Hospitalists on the Hill


“Finally, and this is what separates us from other organizations that do legislative advocacy, we try to leave them with the idea that we’re here to help,” Dr. Lenchus said. “If there’s an issue or a particular bill that we’re asking them to sponsor or cosponsor, that’s one part of a visit. But by and large, we are trying to leave them with the sense that SHM is a resource when it comes to health care–related issues. We want to be there for legislators so that they can understand our position accurately from the outset.”

In short, Hill Day offers a rare opportunity to have direct access to the people who are voting on new legislation affecting hospitalists and affecting the implementation of existing legislation. “This is where the rubber meets the road,” Dr. Lenchus said. Each time a Hill Day is held, he noted, attendance increases. “That’s a true testament to the level of involvement and the interest that hospitalists have across the country. If you’re at all interested, you should absolutely sign up. This will be an amazing experience.”

The lasting impact

Though it’s just one day, Hill Day’s effects are significant.

“Before I started doing this work, I often thought, ‘What impact could someone have going into a legislator’s office?’ ” Dr. Greeno said. “But the answer is ‘A lot.’ The members and staff really do listen – especially if an advocate is highly educated and represent what legislators consider an important constituency, like health care providers. Health care is a hot topic, and it’s probably going to be one of the hot topics in the next election. Hospitalists have good ideas, and as a result these meetings are extremely influential; we wouldn’t do it otherwise. It is fun, but we’re not doing it for fun. We’re doing it because we know we can make a difference.”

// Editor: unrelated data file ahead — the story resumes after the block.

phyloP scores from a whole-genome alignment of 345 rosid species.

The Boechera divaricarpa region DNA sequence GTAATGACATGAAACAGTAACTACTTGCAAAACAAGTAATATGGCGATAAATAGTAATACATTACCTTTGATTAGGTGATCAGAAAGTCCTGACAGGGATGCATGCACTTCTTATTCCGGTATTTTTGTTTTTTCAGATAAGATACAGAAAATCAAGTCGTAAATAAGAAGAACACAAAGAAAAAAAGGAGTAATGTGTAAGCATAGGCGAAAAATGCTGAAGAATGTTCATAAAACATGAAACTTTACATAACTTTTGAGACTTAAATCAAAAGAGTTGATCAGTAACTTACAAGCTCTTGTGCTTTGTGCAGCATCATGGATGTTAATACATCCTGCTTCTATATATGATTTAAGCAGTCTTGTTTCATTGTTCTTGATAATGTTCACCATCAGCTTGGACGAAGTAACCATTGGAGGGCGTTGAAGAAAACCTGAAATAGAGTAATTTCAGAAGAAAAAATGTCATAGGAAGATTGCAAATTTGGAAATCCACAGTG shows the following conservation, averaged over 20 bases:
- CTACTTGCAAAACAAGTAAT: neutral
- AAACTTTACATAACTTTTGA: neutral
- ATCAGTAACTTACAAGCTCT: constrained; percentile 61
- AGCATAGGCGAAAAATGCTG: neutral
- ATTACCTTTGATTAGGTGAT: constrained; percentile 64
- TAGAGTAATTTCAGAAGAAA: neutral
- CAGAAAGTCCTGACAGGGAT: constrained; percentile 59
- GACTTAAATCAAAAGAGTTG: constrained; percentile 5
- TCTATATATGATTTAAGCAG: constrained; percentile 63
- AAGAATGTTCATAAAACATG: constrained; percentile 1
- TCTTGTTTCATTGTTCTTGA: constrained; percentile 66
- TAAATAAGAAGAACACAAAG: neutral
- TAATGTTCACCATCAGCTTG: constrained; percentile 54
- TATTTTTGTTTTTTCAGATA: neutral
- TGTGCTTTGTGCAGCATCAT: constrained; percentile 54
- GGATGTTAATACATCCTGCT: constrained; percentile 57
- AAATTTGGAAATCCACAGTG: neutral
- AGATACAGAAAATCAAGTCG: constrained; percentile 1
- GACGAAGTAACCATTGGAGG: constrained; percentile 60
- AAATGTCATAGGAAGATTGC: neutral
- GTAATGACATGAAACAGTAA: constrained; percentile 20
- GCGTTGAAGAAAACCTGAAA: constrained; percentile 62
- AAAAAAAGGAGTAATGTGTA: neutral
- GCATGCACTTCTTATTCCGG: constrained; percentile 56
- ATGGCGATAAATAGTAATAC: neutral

In fact, in terms of impact on Capitol Hill, SHM punches above its weight, he added.

“We’re a relatively new society; we’re not huge. There are lots of societies that are much bigger than us and have many more resources, but people on the Hill have told us they like talking with us because they know we’re not looking at things the same way,” Dr. Greeno revealed. “We’re trying to help, and the issues that we’re addressing are not necessarily self-serving. We’re not saying, ‘You need to do this because it will make more money for our doctors.’ Instead, we’re saying, ‘You need to do this because the way it’s being done now is hurting patients. It’s hurting the health care system, and we have ideas about how to make that better.’ ”

SHM’s impressive track record has earned the society a positive reputation that will underlie the Hill Day meetings. “When we first set up the policy shop at SHM, we wanted to be seen as providers who cared about the American health care system and our patients,” Dr. Greeno said. “We have established that reputation, and that has led members on Capitol Hill to recognize us as being well intentioned and knowledgeable. So we have an outsize influence in Congress for our age and our size. When 200 hospitalists go to Capitol Hill, it’s an important thing.”

For more information about Hill Day, including details about participation, visit


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